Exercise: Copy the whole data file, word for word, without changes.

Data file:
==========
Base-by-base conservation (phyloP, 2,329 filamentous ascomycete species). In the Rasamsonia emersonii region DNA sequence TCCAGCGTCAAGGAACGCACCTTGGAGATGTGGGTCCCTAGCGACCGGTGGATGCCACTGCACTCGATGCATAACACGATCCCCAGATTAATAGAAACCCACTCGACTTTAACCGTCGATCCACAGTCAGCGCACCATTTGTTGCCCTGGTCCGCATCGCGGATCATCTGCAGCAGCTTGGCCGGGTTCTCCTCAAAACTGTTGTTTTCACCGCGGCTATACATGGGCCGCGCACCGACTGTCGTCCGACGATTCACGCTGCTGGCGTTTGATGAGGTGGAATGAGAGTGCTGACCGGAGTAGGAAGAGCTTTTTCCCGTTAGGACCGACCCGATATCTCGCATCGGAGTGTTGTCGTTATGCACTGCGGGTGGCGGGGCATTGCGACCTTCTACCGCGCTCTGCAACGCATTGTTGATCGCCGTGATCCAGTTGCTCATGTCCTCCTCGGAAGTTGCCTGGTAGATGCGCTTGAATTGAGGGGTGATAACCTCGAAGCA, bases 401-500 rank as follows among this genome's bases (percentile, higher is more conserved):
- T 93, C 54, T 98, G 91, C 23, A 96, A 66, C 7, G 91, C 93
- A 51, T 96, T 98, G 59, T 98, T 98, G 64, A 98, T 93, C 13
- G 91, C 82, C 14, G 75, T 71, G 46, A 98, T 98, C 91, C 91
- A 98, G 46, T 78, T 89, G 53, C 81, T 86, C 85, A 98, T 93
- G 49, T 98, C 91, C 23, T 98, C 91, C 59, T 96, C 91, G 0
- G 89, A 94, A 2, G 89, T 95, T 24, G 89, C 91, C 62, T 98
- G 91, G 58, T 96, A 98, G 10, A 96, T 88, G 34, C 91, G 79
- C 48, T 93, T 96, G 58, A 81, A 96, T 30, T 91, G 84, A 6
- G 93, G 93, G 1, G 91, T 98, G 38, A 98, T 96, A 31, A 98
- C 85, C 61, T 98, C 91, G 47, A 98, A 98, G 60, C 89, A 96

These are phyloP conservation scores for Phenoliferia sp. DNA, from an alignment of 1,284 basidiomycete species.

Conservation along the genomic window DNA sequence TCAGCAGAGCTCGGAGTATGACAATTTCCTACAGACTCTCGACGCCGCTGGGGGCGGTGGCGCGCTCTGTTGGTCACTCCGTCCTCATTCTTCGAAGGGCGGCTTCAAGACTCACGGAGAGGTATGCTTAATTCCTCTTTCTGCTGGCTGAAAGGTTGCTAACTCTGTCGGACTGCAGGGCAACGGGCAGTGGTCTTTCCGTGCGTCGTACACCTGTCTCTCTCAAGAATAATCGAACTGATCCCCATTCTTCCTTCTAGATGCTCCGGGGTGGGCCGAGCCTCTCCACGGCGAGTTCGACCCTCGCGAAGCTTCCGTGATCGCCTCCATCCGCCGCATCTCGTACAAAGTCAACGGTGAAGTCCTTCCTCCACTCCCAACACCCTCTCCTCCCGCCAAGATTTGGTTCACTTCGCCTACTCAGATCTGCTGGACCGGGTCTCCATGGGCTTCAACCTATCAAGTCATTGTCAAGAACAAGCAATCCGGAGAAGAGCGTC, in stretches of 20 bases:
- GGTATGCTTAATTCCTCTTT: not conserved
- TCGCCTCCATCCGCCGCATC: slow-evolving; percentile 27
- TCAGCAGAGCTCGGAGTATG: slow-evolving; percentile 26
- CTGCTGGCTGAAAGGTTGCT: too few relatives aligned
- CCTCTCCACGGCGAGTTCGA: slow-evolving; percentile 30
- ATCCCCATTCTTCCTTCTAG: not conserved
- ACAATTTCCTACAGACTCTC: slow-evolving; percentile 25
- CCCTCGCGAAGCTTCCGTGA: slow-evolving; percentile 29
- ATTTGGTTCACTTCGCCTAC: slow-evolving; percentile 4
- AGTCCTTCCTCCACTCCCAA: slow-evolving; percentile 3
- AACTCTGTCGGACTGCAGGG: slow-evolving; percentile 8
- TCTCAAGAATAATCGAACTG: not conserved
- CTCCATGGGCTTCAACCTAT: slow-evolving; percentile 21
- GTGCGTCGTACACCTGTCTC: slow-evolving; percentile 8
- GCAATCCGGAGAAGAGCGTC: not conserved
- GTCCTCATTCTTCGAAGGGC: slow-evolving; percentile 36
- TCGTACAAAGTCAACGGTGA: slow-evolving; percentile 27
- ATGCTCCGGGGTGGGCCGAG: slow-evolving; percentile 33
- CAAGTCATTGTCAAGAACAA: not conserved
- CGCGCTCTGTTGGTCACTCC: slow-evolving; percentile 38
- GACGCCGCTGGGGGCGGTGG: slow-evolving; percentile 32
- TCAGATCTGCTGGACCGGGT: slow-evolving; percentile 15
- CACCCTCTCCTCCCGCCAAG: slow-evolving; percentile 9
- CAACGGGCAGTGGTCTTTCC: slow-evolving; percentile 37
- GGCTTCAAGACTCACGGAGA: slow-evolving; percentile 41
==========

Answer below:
Base-by-base conservation (phyloP, 2,329 filamentous ascomycete species). In the Rasamsonia emersonii region DNA sequence TCCAGCGTCAAGGAACGCACCTTGGAGATGTGGGTCCCTAGCGACCGGTGGATGCCACTGCACTCGATGCATAACACGATCCCCAGATTAATAGAAACCCACTCGACTTTAACCGTCGATCCACAGTCAGCGCACCATTTGTTGCCCTGGTCCGCATCGCGGATCATCTGCAGCAGCTTGGCCGGGTTCTCCTCAAAACTGTTGTTTTCACCGCGGCTATACATGGGCCGCGCACCGACTGTCGTCCGACGATTCACGCTGCTGGCGTTTGATGAGGTGGAATGAGAGTGCTGACCGGAGTAGGAAGAGCTTTTTCCCGTTAGGACCGACCCGATATCTCGCATCGGAGTGTTGTCGTTATGCACTGCGGGTGGCGGGGCATTGCGACCTTCTACCGCGCTCTGCAACGCATTGTTGATCGCCGTGATCCAGTTGCTCATGTCCTCCTCGGAAGTTGCCTGGTAGATGCGCTTGAATTGAGGGGTGATAACCTCGAAGCA, bases 401-500 rank as follows among this genome's bases (percentile, higher is more conserved):
- T 93, C 54, T 98, G 91, C 23, A 96, A 66, C 7, G 91, C 93
- A 51, T 96, T 98, G 59, T 98, T 98, G 64, A 98, T 93, C 13
- G 91, C 82, C 14, G 75, T 71, G 46, A 98, T 98, C 91, C 91
- A 98, G 46, T 78, T 89, G 53, C 81, T 86, C 85, A 98, T 93
- G 49, T 98, C 91, C 23, T 98, C 91, C 59, T 96, C 91, G 0
- G 89, A 94, A 2, G 89, T 95, T 24, G 89, C 91, C 62, T 98
- G 91, G 58, T 96, A 98, G 10, A 96, T 88, G 34, C 91, G 79
- C 48, T 93, T 96, G 58, A 81, A 96, T 30, T 91, G 84, A 6
- G 93, G 93, G 1, G 91, T 98, G 38, A 98, T 96, A 31, A 98
- C 85, C 61, T 98, C 91, G 47, A 98, A 98, G 60, C 89, A 96

These are phyloP conservation scores for Phenoliferia sp. DNA, from an alignment of 1,284 basidiomycete species.

Conservation along the genomic window DNA sequence TCAGCAGAGCTCGGAGTATGACAATTTCCTACAGACTCTCGACGCCGCTGGGGGCGGTGGCGCGCTCTGTTGGTCACTCCGTCCTCATTCTTCGAAGGGCGGCTTCAAGACTCACGGAGAGGTATGCTTAATTCCTCTTTCTGCTGGCTGAAAGGTTGCTAACTCTGTCGGACTGCAGGGCAACGGGCAGTGGTCTTTCCGTGCGTCGTACACCTGTCTCTCTCAAGAATAATCGAACTGATCCCCATTCTTCCTTCTAGATGCTCCGGGGTGGGCCGAGCCTCTCCACGGCGAGTTCGACCCTCGCGAAGCTTCCGTGATCGCCTCCATCCGCCGCATCTCGTACAAAGTCAACGGTGAAGTCCTTCCTCCACTCCCAACACCCTCTCCTCCCGCCAAGATTTGGTTCACTTCGCCTACTCAGATCTGCTGGACCGGGTCTCCATGGGCTTCAACCTATCAAGTCATTGTCAAGAACAAGCAATCCGGAGAAGAGCGTC, in stretches of 20 bases:
- GGTATGCTTAATTCCTCTTT: not conserved
- TCGCCTCCATCCGCCGCATC: slow-evolving; percentile 27
- TCAGCAGAGCTCGGAGTATG: slow-evolving; percentile 26
- CTGCTGGCTGAAAGGTTGCT: too few relatives aligned
- CCTCTCCACGGCGAGTTCGA: slow-evolving; percentile 30
- ATCCCCATTCTTCCTTCTAG: not conserved
- ACAATTTCCTACAGACTCTC: slow-evolving; percentile 25
- CCCTCGCGAAGCTTCCGTGA: slow-evolving; percentile 29
- ATTTGGTTCACTTCGCCTAC: slow-evolving; percentile 4
- AGTCCTTCCTCCACTCCCAA: slow-evolving; percentile 3
- AACTCTGTCGGACTGCAGGG: slow-evolving; percentile 8
- TCTCAAGAATAATCGAACTG: not conserved
- CTCCATGGGCTTCAACCTAT: slow-evolving; percentile 21
- GTGCGTCGTACACCTGTCTC: slow-evolving; percentile 8
- GCAATCCGGAGAAGAGCGTC: not conserved
- GTCCTCATTCTTCGAAGGGC: slow-evolving; percentile 36
- TCGTACAAAGTCAACGGTGA: slow-evolving; percentile 27
- ATGCTCCGGGGTGGGCCGAG: slow-evolving; percentile 33
- CAAGTCATTGTCAAGAACAA: not conserved
- CGCGCTCTGTTGGTCACTCC: slow-evolving; percentile 38
- GACGCCGCTGGGGGCGGTGG: slow-evolving; percentile 32
- TCAGATCTGCTGGACCGGGT: slow-evolving; percentile 15
- CACCCTCTCCTCCCGCCAAG: slow-evolving; percentile 9
- CAACGGGCAGTGGTCTTTCC: slow-evolving; percentile 37
- GGCTTCAAGACTCACGGAGA: slow-evolving; percentile 41